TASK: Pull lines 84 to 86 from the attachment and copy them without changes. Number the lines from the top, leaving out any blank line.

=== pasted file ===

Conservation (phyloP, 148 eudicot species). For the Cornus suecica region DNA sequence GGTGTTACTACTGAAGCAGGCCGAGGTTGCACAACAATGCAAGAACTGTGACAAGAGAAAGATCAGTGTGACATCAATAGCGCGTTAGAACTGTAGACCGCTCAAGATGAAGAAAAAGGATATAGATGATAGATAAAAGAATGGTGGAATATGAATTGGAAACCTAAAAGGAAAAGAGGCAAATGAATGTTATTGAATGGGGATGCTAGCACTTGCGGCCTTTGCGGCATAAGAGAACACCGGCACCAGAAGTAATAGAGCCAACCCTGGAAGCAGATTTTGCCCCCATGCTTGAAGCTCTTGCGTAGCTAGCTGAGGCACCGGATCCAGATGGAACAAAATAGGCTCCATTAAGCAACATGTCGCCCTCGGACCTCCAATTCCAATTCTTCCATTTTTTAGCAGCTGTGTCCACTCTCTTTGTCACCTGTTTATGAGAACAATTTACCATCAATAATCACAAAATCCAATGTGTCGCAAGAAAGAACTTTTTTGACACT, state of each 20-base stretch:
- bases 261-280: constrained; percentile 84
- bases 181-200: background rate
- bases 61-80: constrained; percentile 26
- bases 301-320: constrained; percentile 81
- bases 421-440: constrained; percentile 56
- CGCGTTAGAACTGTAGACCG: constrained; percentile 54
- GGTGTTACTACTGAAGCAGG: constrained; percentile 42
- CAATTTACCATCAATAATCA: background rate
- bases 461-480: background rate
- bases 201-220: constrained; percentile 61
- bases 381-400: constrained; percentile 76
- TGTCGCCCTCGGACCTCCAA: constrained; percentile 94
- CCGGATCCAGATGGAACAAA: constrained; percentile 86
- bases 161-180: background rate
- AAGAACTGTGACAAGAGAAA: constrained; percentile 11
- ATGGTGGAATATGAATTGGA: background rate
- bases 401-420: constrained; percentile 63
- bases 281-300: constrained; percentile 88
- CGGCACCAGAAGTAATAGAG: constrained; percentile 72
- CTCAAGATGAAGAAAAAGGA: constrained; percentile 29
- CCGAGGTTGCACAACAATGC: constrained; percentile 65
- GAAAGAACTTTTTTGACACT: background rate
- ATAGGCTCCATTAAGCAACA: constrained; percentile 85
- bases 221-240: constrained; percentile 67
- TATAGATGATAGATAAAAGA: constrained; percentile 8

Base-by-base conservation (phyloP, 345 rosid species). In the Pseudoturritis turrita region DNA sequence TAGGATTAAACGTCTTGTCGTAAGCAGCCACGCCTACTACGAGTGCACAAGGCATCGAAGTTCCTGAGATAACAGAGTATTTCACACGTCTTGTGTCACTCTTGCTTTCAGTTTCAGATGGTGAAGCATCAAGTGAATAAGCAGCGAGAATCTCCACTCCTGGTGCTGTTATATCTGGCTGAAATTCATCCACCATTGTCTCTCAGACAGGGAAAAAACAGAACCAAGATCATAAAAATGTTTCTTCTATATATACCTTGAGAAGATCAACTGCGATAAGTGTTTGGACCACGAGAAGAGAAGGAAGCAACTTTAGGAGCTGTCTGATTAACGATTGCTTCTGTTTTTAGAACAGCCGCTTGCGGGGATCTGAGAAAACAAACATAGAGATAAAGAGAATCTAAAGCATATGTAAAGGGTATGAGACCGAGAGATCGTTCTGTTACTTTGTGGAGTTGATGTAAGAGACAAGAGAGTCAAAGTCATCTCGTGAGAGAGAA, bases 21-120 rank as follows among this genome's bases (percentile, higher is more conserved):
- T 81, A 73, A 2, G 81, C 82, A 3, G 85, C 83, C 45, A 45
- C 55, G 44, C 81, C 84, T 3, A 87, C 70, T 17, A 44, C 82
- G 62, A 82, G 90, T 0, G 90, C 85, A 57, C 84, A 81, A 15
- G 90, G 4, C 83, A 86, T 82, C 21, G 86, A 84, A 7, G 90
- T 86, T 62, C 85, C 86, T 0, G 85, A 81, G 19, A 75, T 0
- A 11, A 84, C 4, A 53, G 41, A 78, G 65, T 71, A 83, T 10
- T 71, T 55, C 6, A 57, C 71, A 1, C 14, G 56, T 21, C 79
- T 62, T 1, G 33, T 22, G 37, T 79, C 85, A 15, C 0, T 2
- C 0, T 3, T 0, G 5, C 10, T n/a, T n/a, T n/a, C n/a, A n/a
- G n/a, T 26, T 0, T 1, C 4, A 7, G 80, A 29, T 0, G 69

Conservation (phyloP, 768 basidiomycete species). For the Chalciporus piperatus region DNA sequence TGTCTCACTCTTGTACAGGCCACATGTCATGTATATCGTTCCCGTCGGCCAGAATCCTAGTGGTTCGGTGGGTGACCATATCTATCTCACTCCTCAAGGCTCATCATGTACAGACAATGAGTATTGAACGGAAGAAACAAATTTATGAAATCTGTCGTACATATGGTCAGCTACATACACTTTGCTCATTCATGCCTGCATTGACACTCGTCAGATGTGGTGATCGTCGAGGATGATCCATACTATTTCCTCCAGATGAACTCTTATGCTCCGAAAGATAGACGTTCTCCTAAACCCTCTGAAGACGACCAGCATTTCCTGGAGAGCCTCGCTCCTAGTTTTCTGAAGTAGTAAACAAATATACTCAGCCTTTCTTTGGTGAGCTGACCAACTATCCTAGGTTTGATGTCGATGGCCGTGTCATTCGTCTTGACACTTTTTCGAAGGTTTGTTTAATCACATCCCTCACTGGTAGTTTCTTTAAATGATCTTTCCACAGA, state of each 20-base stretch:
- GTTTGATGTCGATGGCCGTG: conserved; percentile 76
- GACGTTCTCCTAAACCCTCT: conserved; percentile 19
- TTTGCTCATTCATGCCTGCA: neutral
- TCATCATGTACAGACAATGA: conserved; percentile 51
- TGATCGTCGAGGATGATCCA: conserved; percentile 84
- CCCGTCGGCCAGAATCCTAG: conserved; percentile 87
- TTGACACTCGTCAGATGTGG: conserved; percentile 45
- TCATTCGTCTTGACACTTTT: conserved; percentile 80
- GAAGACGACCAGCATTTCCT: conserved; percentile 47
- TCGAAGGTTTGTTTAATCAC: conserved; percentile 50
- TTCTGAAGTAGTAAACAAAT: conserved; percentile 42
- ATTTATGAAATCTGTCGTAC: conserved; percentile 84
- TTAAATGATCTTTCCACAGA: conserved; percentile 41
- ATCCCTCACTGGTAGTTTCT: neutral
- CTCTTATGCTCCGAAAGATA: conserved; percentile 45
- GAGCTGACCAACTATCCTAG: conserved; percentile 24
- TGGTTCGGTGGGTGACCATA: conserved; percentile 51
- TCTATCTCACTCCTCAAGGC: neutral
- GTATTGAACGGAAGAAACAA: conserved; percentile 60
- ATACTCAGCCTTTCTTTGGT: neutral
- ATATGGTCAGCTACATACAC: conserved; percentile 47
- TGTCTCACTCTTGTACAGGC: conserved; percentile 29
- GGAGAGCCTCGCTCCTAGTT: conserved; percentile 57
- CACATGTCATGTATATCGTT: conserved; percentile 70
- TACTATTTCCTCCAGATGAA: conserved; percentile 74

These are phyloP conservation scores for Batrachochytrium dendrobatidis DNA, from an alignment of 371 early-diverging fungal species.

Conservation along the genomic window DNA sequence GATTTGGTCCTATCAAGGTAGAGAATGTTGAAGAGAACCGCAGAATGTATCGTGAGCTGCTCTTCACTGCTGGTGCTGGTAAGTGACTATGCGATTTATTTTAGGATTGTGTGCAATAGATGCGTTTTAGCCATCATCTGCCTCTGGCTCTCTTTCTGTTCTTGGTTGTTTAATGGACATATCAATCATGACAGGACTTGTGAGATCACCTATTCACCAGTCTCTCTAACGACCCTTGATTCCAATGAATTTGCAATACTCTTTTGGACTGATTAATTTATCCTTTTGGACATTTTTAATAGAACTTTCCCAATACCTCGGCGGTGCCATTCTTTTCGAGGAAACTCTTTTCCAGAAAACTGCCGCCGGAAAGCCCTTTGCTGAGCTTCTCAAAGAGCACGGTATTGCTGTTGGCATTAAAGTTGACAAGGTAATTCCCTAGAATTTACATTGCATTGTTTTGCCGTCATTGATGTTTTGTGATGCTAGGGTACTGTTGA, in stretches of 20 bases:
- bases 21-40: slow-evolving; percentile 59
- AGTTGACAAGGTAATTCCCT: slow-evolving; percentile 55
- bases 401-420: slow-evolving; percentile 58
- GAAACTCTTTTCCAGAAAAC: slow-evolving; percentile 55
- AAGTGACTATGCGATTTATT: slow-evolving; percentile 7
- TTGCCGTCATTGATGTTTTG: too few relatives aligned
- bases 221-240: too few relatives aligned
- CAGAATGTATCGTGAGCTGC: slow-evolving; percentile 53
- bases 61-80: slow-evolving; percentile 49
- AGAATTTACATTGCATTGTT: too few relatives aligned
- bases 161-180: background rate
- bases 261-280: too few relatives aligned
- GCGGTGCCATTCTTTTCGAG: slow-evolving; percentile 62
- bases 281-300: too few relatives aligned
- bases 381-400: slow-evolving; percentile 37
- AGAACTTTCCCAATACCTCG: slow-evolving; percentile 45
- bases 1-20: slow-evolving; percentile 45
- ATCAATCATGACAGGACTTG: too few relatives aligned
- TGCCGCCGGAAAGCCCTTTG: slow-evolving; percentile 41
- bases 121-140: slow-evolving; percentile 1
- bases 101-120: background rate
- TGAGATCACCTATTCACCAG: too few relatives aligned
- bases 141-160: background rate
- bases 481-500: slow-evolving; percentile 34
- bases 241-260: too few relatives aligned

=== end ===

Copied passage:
- TGCCGCCGGAAAGCCCTTTG: slow-evolving; percentile 41
- bases 121-140: slow-evolving; percentile 1
- bases 101-120: background rate